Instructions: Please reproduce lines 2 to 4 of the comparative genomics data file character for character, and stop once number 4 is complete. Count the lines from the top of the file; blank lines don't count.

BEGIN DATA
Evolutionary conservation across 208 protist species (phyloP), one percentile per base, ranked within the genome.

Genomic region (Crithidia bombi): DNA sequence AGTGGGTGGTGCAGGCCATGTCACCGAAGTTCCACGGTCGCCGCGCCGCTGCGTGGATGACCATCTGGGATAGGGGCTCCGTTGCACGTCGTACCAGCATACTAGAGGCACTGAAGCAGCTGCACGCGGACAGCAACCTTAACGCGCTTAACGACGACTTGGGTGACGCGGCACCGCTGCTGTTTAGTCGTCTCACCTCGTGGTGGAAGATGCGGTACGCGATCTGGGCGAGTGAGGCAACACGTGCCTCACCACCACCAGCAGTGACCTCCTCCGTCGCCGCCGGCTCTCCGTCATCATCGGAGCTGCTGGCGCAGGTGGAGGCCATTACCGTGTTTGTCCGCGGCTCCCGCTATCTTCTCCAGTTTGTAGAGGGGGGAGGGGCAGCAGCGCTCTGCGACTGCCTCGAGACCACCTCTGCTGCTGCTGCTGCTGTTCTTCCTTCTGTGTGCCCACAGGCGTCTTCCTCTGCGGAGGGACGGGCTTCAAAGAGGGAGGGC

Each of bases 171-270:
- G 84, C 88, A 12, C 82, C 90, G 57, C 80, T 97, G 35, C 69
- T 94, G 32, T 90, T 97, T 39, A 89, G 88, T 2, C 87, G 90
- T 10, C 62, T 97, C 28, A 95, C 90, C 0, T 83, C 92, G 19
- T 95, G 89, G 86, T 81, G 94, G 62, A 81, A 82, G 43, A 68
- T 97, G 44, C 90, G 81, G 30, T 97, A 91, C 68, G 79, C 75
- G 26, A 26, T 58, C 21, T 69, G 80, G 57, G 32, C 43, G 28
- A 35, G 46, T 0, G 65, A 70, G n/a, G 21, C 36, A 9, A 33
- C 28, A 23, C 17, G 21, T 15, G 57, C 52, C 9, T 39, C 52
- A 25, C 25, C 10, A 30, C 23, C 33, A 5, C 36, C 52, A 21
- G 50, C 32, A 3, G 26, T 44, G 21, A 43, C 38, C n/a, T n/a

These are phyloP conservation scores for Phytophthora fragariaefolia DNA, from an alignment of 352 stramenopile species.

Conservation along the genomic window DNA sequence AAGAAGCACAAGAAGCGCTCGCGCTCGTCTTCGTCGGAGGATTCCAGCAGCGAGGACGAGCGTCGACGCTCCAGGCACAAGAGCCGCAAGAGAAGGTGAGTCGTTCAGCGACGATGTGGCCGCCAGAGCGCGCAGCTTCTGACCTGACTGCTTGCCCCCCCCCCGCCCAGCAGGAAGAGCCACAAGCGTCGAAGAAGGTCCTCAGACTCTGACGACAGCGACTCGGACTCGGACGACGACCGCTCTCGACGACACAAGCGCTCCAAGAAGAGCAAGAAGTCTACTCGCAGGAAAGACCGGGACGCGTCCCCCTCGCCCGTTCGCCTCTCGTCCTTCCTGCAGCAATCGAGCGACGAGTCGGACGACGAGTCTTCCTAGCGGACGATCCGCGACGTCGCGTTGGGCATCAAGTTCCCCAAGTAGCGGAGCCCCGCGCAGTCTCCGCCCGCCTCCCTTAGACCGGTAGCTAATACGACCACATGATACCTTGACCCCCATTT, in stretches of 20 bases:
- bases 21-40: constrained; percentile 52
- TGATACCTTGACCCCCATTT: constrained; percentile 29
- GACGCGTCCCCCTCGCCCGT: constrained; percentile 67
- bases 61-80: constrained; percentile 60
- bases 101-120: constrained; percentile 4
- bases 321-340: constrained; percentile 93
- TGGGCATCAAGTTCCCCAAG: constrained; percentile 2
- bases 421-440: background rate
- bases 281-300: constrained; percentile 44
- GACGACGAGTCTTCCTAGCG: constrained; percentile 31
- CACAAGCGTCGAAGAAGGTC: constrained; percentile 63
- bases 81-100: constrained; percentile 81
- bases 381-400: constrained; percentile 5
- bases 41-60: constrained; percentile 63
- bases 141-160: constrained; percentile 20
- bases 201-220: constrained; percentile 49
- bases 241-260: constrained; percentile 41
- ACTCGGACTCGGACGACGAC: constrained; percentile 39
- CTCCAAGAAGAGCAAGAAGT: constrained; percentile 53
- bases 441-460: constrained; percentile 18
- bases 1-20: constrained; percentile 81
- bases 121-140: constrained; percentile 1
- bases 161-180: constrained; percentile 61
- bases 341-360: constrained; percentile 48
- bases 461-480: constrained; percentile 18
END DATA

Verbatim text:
Genomic region (Crithidia bombi): DNA sequence AGTGGGTGGTGCAGGCCATGTCACCGAAGTTCCACGGTCGCCGCGCCGCTGCGTGGATGACCATCTGGGATAGGGGCTCCGTTGCACGTCGTACCAGCATACTAGAGGCACTGAAGCAGCTGCACGCGGACAGCAACCTTAACGCGCTTAACGACGACTTGGGTGACGCGGCACCGCTGCTGTTTAGTCGTCTCACCTCGTGGTGGAAGATGCGGTACGCGATCTGGGCGAGTGAGGCAACACGTGCCTCACCACCACCAGCAGTGACCTCCTCCGTCGCCGCCGGCTCTCCGTCATCATCGGAGCTGCTGGCGCAGGTGGAGGCCATTACCGTGTTTGTCCGCGGCTCCCGCTATCTTCTCCAGTTTGTAGAGGGGGGAGGGGCAGCAGCGCTCTGCGACTGCCTCGAGACCACCTCTGCTGCTGCTGCTGCTGTTCTTCCTTCTGTGTGCCCACAGGCGTCTTCCTCTGCGGAGGGACGGGCTTCAAAGAGGGAGGGC

Each of bases 171-270:
- G 84, C 88, A 12, C 82, C 90, G 57, C 80, T 97, G 35, C 69